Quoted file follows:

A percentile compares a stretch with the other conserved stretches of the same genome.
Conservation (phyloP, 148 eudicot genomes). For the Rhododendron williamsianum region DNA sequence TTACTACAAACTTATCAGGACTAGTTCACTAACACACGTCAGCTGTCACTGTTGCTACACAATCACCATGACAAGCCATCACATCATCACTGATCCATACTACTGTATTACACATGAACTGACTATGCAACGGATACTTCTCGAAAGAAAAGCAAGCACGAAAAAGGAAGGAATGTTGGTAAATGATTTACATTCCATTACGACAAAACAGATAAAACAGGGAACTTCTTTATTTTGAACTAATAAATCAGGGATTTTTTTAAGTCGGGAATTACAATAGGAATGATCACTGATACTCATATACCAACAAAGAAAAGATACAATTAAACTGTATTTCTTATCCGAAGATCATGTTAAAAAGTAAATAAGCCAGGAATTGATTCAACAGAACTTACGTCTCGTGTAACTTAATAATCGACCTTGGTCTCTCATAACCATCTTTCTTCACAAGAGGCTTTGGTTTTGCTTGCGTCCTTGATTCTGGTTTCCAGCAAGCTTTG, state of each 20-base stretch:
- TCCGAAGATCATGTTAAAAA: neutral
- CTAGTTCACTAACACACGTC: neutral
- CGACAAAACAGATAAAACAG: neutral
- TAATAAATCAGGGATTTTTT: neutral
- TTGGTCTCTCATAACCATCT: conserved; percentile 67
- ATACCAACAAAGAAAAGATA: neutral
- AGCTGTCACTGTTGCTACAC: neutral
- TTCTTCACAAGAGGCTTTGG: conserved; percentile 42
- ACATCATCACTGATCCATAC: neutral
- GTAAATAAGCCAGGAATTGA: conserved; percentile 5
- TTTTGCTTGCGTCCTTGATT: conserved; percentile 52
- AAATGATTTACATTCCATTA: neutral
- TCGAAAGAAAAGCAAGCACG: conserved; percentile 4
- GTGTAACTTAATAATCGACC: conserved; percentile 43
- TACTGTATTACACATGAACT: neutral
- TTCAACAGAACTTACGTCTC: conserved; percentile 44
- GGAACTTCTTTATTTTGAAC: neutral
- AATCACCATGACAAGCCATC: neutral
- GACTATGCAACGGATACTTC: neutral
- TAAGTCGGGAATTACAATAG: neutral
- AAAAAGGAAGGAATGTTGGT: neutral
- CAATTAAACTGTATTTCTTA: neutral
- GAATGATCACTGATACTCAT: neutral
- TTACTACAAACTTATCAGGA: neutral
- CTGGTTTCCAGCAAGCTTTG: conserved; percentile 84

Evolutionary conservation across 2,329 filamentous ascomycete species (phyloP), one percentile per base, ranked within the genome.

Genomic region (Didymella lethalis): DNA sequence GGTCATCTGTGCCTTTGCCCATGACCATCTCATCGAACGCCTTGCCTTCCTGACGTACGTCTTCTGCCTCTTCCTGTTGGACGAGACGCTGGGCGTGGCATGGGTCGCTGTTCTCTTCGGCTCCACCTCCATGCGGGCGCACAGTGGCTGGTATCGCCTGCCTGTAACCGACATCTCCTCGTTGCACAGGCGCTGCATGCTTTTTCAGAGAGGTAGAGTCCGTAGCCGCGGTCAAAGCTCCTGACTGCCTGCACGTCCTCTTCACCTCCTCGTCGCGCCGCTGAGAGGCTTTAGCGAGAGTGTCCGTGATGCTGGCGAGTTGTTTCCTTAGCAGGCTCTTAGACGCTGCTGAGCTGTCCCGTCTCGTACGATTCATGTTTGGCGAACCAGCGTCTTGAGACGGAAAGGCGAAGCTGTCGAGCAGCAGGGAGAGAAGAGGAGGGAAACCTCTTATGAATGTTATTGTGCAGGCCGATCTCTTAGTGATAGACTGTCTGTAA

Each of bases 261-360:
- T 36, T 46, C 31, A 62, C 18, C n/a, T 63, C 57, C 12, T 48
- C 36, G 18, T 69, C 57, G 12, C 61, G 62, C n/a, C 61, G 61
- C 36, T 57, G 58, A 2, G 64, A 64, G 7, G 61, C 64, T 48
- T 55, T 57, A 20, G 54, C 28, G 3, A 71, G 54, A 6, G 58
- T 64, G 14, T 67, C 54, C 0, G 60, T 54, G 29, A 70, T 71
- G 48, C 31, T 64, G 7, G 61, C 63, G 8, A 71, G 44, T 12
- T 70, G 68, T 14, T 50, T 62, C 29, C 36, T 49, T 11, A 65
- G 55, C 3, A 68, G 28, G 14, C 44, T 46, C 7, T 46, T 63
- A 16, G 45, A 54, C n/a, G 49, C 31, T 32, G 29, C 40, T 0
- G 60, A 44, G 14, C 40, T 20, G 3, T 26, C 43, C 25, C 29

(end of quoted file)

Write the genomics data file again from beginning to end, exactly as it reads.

A percentile compares a stretch with the other conserved stretches of the same genome.
Conservation (phyloP, 148 eudicot genomes). For the Rhododendron williamsianum region DNA sequence TTACTACAAACTTATCAGGACTAGTTCACTAACACACGTCAGCTGTCACTGTTGCTACACAATCACCATGACAAGCCATCACATCATCACTGATCCATACTACTGTATTACACATGAACTGACTATGCAACGGATACTTCTCGAAAGAAAAGCAAGCACGAAAAAGGAAGGAATGTTGGTAAATGATTTACATTCCATTACGACAAAACAGATAAAACAGGGAACTTCTTTATTTTGAACTAATAAATCAGGGATTTTTTTAAGTCGGGAATTACAATAGGAATGATCACTGATACTCATATACCAACAAAGAAAAGATACAATTAAACTGTATTTCTTATCCGAAGATCATGTTAAAAAGTAAATAAGCCAGGAATTGATTCAACAGAACTTACGTCTCGTGTAACTTAATAATCGACCTTGGTCTCTCATAACCATCTTTCTTCACAAGAGGCTTTGGTTTTGCTTGCGTCCTTGATTCTGGTTTCCAGCAAGCTTTG, state of each 20-base stretch:
- TCCGAAGATCATGTTAAAAA: neutral
- CTAGTTCACTAACACACGTC: neutral
- CGACAAAACAGATAAAACAG: neutral
- TAATAAATCAGGGATTTTTT: neutral
- TTGGTCTCTCATAACCATCT: conserved; percentile 67
- ATACCAACAAAGAAAAGATA: neutral
- AGCTGTCACTGTTGCTACAC: neutral
- TTCTTCACAAGAGGCTTTGG: conserved; percentile 42
- ACATCATCACTGATCCATAC: neutral
- GTAAATAAGCCAGGAATTGA: conserved; percentile 5
- TTTTGCTTGCGTCCTTGATT: conserved; percentile 52
- AAATGATTTACATTCCATTA: neutral
- TCGAAAGAAAAGCAAGCACG: conserved; percentile 4
- GTGTAACTTAATAATCGACC: conserved; percentile 43
- TACTGTATTACACATGAACT: neutral
- TTCAACAGAACTTACGTCTC: conserved; percentile 44
- GGAACTTCTTTATTTTGAAC: neutral
- AATCACCATGACAAGCCATC: neutral
- GACTATGCAACGGATACTTC: neutral
- TAAGTCGGGAATTACAATAG: neutral
- AAAAAGGAAGGAATGTTGGT: neutral
- CAATTAAACTGTATTTCTTA: neutral
- GAATGATCACTGATACTCAT: neutral
- TTACTACAAACTTATCAGGA: neutral
- CTGGTTTCCAGCAAGCTTTG: conserved; percentile 84

Evolutionary conservation across 2,329 filamentous ascomycete species (phyloP), one percentile per base, ranked within the genome.

Genomic region (Didymella lethalis): DNA sequence GGTCATCTGTGCCTTTGCCCATGACCATCTCATCGAACGCCTTGCCTTCCTGACGTACGTCTTCTGCCTCTTCCTGTTGGACGAGACGCTGGGCGTGGCATGGGTCGCTGTTCTCTTCGGCTCCACCTCCATGCGGGCGCACAGTGGCTGGTATCGCCTGCCTGTAACCGACATCTCCTCGTTGCACAGGCGCTGCATGCTTTTTCAGAGAGGTAGAGTCCGTAGCCGCGGTCAAAGCTCCTGACTGCCTGCACGTCCTCTTCACCTCCTCGTCGCGCCGCTGAGAGGCTTTAGCGAGAGTGTCCGTGATGCTGGCGAGTTGTTTCCTTAGCAGGCTCTTAGACGCTGCTGAGCTGTCCCGTCTCGTACGATTCATGTTTGGCGAACCAGCGTCTTGAGACGGAAAGGCGAAGCTGTCGAGCAGCAGGGAGAGAAGAGGAGGGAAACCTCTTATGAATGTTATTGTGCAGGCCGATCTCTTAGTGATAGACTGTCTGTAA

Each of bases 261-360:
- T 36, T 46, C 31, A 62, C 18, C n/a, T 63, C 57, C 12, T 48
- C 36, G 18, T 69, C 57, G 12, C 61, G 62, C n/a, C 61, G 61
- C 36, T 57, G 58, A 2, G 64, A 64, G 7, G 61, C 64, T 48
- T 55, T 57, A 20, G 54, C 28, G 3, A 71, G 54, A 6, G 58
- T 64, G 14, T 67, C 54, C 0, G 60, T 54, G 29, A 70, T 71
- G 48, C 31, T 64, G 7, G 61, C 63, G 8, A 71, G 44, T 12
- T 70, G 68, T 14, T 50, T 62, C 29, C 36, T 49, T 11, A 65
- G 55, C 3, A 68, G 28, G 14, C 44, T 46, C 7, T 46, T 63
- A 16, G 45, A 54, C n/a, G 49, C 31, T 32, G 29, C 40, T 0
- G 60, A 44, G 14, C 40, T 20, G 3, T 26, C 43, C 25, C 29